dc.description.abstractAssessments of multiple environmental footprint sustainability indicators, such as water and carbon footprints, are regarded as cornerstones in achieving the world’s sustainability goals and the reduction of the freshwater scarcity risk. Water and carbon footprint assessments are gaining much prominence because about four billion people face severe water scarcity across the globe amidst climate changes and population growth. Attaining environmental sustainability in terms of carbon emissions and water use, as well as economically efficient water use, requires detailed and thorough assessment that is not limited to a single indicator. The prevailing environmental impacts relating to water scarcity and carbon emissions in South Africa require in-depth and comprehensive information on water and carbon footprints to effectively guide South African policy and decision makers in formulating appropriate policies to guide freshwater use and reduce greenhouse gas (GHG) emissions. Hence, the main objective of this research was to conduct a multiple footprint indicator assessment of the dairy industry, with particular emphasis on the water and carbon footprints of milk produced and processed in South Africa. Additionally, the study assessed the impact of carbon and water footprint sustainability attributes on consumers’ behaviour and welfare in South Africa. The economic productivity of water utilisation along the dairy value chain was also explored. The Water Footprint Network assessment methodology was employed to examine the water footprint and economic water productivities of dairy products in South Africa for the periods 1996–2005 and 2006–2013. The findings reveal that the total water footprints of the selected dairy products considered in this study are higher than the global averages. During the latter period (1996 to 2005), South African dairy producers utilised more green water in their dairy production. Products such as butter and cheese, whether grated or not grated, powdered or not powdered, and blue-veined and cheese of all kinds, had the highest total water footprints among all the dairy products in South Africa. In terms of production system, the study reveals that dairy production under a sole grazing (mainly pasture-fed) system has high water footprints and low economic water productivities, relative to mixed production systems, for the period 2006–2013. Therefore, given that blue water is becoming scarcer in South Africa, it is imperative for dairy livestock producers to shift their production to a system that is economically productive and has low water footprints. The water footprints of most of the dairy products for period 2006–2013 have reduced by varying amounts, relative to 1996–2005, which shows that water users along the dairy industry chains are managing water cautiously. The research findings have shown that dairy products have high economic water productivities, and suggest that profit maximising and environmentally sustainable dairy producers and water users should integrate both blue water sustainability and economic water productivity indicators in their production decisions. Regarding economic water productivity assessments along the dairy value chain in South Africa, the findings from this research reveal that the value added to milk and water as it moves along the value chain varies from stage to stage, with the highest value being attained at the processing level, followed by the retail and farm gate levels, respectively. The conclusion drawn from this finding is that milk production in South Africa is economically efficient in terms of water use. However, water utilisation for feed production accounts for about 98 % of the total water footprint of milk with 3.3% protein and 4% fat. Despite the high proportion of water used in feed production, the study suggests that feed production is economically efficient in terms of cost and water use. It is worth concluding that not all economically water productive feed products are significant contributors to milk yield. Therefore, it is important for future ecological footprint assessments to take into account the value added to output products and economic water productivities along the product’s value chain, rather than relying only on water footprint estimates. The Life Cycle Assessment approach was applied to examine the carbon footprint of milk, as well as the parameters that account for the largest impact on the carbon footprint of milk produced under the total mixed ration (TMR) feeding system in South Africa. The total carbon footprint of milk with 4% fat and 3.3% protein produced and processed in South Africa was 2.72 kg CO2e per kg. Specifically, methane accounted for 58% of the total carbon footprint, followed by nitrous oxide (31.6%) and carbon dioxide (10.5%), respectively. About 99% of the methane emissions emanated from enteric fermentation. More than half of the direct nitrous oxide emitted came from excreta and manure management. Fertiliser production and application alone accounted for about 78% of the total carbon dioxide emitted along the milk product chain. Findings from a sensitivity analysis revealed that, by reasonably changing one emission parameter, holding all the others constant, the total carbon footprint could increase considerably by about 17%. The study further highlights the point that the key parameters that need much attention in the estimation of GHG emissions are the methane emission factor for enteric fermentation and the emission factor for direct nitrous oxide emission, as well as dry matter intake. The main conclusion from these findings is that in order to attain more accurate and consistent carbon footprint estimates at national and regional levels, it is imperative to expand our knowledge on key practices, activities and parameters that affect key contributors to carbon footprints. This suggests the establishment of country- and regional-specific emission factors to be used as benchmarks for calculating carbon footprints at local and regional levels, and across industries. The discrete choice experiment and latent class modelling technique were employed to examine consumers’ stated preferences for water and carbon footprint-labelled food products from the viewpoint of low- and high-income South African consumers. It was interesting to find that there are varying consumers’ preference attitudes towards environmentally sustainable attributes between low- and high-income classes. Thus, there are profoundly heterogeneous consumer segments within low- and high-income classes. This heterogeneity in preferences within both sub-samples is better explained at the segment level, rather than at the individual level. The study reveals that there are more distinct consumer segments among low-income consumers, relative to high-income consumers. It was found that the low-income class consisted of water sustainability advocates, carbon reduction advocates, keen environmentalists, and environmental neutrals. The high-income class, on the other hand, comprises keen environmentalists, environmental cynics, and environmental neutrals. The conclusion drawn from these findings is that the inherent significant variations in preferences for environmentally sustainable attributes across segments and income groups opens room for the formulation of feasible and segment-specific environmental sustainability policies and marketing strategies aimed at changing consumers’ attitudes towards environmentally sustainable products. The study suggests the demographic targeting of consumer segments, sustainability awareness, and segment-specific educational campaigns designed to enhance subjective and objective knowledge of environmental sustainability as policy options that can be adopted to promote environmental sustainability and marketing of environmentally sustainable food products. In terms of welfare implications, the study adopted the compensating surplus welfare estimation approach and ascertained that the welfare effects arising from water and carbon footprint sustainability policies will have varying effects on different consumer classes. This suggests that there are pertinent segmental equity issues that need to be addressed when designing environmental sustainability policies in South Africa. Future studies on preferences for environmentally sustainable products should not be limited to willingness to pay estimates only; rather, compensating surplus estimates should also be computed for efficient and effective policy guidance. A conceptual framework is provided, which depicts relevant factors to be considered in order to fully understand consumers’ preferences and choice of environmentally sustainable products in South Africa. Additionally, this research has provided a framework for environmental footprint labelling and methods for estimating and conveying footprint information on food products in South Africa. Generally, this research concludes that it is expedient to achieve an integration of multiple footprints indicator assessments that establish harmonisation and benchmarks for sustainable and economically efficient water use and GHG emission reduction in arid and semi-arid regions such as South Africa. Water and carbon footprint assessments comprise an expedient tool for evaluating the possible impact of food production and products on water resources and climate change.en_ZA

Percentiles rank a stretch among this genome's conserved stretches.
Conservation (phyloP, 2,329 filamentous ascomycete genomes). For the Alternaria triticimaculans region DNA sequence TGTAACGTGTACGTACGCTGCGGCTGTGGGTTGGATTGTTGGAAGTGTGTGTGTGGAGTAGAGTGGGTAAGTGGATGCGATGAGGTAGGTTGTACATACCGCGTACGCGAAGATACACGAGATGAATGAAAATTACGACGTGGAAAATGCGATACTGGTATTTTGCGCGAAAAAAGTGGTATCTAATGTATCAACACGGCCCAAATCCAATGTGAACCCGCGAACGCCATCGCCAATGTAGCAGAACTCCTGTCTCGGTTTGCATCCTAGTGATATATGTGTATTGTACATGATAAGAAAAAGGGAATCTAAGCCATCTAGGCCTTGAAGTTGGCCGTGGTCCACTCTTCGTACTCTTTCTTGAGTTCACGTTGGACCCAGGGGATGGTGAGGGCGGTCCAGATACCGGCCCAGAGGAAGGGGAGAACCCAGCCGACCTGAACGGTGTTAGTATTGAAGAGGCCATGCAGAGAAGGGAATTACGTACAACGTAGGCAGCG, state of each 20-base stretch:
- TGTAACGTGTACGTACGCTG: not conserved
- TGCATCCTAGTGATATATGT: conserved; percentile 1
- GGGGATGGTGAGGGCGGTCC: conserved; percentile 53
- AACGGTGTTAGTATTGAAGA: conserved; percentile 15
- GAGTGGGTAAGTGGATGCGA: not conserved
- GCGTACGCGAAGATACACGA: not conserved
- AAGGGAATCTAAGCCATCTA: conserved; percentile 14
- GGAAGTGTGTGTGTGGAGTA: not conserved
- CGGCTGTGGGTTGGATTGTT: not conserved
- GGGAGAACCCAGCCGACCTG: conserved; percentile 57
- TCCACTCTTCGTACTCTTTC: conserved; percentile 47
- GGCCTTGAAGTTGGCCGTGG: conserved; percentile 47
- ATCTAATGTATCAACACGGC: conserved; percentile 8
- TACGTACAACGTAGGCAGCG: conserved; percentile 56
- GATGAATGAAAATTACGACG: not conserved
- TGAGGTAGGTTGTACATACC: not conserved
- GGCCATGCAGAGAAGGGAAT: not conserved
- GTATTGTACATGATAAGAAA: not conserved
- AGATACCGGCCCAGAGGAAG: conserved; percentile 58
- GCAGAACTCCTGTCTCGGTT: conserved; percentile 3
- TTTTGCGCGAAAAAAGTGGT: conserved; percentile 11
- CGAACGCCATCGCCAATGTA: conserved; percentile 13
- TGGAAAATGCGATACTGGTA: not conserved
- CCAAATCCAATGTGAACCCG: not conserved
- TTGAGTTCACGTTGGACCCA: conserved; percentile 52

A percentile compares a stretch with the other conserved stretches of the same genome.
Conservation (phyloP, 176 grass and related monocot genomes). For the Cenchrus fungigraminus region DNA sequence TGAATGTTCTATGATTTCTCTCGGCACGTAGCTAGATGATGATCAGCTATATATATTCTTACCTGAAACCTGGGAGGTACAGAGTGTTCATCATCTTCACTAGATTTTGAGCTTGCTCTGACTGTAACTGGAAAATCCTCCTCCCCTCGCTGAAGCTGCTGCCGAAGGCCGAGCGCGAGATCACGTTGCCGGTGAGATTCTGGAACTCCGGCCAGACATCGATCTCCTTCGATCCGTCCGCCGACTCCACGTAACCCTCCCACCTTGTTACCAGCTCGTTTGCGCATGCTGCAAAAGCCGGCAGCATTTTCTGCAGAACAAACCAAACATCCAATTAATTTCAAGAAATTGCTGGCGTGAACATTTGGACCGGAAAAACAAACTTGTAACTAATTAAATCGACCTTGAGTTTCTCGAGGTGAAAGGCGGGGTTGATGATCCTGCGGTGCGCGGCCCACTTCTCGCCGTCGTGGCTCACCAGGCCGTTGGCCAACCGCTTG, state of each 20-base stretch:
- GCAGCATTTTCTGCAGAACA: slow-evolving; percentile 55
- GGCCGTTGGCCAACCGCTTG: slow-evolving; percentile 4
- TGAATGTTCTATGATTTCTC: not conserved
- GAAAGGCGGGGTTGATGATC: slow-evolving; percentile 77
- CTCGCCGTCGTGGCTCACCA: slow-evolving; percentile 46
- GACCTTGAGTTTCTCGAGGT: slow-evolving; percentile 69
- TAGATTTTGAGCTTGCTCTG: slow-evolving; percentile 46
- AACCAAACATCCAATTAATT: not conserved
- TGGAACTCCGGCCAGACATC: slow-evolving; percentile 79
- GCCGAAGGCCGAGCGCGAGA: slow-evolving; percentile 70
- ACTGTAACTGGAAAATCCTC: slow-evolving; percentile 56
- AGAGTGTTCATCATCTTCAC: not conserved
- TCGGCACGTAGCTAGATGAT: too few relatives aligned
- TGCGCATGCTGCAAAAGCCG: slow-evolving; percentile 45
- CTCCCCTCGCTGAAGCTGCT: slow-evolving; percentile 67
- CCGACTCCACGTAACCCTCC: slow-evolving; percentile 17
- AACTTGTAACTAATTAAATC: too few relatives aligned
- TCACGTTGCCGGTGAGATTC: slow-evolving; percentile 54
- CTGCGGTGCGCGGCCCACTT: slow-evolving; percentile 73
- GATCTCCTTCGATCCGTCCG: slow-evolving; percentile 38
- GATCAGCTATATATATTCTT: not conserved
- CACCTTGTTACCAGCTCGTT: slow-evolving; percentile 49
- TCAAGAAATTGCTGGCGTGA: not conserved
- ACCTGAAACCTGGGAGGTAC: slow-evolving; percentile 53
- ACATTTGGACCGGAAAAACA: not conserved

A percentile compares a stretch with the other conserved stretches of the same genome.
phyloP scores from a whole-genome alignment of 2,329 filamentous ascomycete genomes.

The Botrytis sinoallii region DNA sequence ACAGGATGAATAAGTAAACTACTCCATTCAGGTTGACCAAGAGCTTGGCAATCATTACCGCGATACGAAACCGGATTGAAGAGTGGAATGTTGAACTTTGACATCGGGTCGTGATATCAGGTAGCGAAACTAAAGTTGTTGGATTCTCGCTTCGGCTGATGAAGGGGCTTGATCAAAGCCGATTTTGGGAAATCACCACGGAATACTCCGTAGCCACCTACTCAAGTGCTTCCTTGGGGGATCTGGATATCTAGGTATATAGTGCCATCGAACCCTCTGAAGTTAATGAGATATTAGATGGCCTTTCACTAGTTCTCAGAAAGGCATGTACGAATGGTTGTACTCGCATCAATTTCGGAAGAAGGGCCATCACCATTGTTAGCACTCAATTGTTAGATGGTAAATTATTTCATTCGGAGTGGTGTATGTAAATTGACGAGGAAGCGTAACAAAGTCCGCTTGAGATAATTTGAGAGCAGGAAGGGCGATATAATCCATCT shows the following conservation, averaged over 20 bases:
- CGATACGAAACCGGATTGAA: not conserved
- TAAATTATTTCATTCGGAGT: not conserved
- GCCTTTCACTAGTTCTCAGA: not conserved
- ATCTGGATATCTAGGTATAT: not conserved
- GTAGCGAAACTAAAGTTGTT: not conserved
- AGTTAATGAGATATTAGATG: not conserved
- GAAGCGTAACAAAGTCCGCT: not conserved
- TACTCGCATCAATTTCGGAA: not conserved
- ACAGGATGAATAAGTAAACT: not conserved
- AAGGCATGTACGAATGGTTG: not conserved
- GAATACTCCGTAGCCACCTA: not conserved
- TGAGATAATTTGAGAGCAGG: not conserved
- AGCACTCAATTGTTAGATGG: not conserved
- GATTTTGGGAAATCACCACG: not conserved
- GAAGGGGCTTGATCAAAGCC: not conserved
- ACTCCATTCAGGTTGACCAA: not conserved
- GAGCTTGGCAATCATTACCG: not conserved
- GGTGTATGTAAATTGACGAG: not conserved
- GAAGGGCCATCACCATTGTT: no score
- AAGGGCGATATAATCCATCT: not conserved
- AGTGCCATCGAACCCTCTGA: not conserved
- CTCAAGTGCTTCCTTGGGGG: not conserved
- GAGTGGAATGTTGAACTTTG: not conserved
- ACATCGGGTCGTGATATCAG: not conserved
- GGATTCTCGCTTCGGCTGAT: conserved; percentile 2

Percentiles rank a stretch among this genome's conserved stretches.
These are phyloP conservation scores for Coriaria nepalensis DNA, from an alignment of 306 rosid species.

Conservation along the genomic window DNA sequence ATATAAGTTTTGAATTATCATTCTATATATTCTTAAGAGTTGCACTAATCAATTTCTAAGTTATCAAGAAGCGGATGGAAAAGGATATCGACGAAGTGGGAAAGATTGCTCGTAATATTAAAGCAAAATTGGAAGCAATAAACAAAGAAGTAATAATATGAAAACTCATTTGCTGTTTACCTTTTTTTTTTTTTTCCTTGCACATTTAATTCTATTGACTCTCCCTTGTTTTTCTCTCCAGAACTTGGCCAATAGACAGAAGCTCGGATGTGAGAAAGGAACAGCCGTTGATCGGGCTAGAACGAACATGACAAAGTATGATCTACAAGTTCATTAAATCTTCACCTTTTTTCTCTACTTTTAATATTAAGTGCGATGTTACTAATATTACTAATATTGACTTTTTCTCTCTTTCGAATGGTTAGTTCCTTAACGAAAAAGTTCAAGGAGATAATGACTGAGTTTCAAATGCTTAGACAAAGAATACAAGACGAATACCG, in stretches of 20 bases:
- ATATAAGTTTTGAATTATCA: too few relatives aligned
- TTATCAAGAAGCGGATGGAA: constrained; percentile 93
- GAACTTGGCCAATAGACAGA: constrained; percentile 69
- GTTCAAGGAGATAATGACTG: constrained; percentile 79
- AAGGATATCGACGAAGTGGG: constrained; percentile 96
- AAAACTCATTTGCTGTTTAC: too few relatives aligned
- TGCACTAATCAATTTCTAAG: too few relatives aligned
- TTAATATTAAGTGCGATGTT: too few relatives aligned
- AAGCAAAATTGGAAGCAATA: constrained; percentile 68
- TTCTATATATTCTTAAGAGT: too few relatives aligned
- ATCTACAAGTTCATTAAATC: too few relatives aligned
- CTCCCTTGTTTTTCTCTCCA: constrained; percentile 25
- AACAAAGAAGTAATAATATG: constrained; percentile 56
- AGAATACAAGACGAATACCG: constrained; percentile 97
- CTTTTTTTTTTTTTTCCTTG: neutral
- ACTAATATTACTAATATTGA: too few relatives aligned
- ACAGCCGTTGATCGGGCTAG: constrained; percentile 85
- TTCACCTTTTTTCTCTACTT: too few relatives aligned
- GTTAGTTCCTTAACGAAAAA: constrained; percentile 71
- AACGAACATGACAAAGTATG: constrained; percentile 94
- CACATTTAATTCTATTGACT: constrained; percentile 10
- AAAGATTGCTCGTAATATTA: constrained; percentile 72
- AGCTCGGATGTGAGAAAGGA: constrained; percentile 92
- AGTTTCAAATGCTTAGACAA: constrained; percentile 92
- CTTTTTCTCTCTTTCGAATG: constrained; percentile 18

dc.description.sponsorshipWater Research Commission (WRC)en_ZA
dc.description.sponsorshipUniversity of the Free State, Interdisciplinary Research Granten_ZA
dc.language.isoenen_ZA
dc.publisherUniversity of the Free Stateen_ZA
dc.subjectEnvironmental footprintsen_ZA
dc.subjectWater footprint networken_ZA
dc.subjectFootprint indicatoren_ZA
dc.subjectThesis (Ph.D. (Agricultural Economics))--University of the Free State, 2017en_ZA
dc.titleMultiple footprint indicator assessment: implications on consumer preferences and welfareen_ZA
dc.typeThesisen_ZA
dc.rights.holderUniversity of the Free Stateen_ZA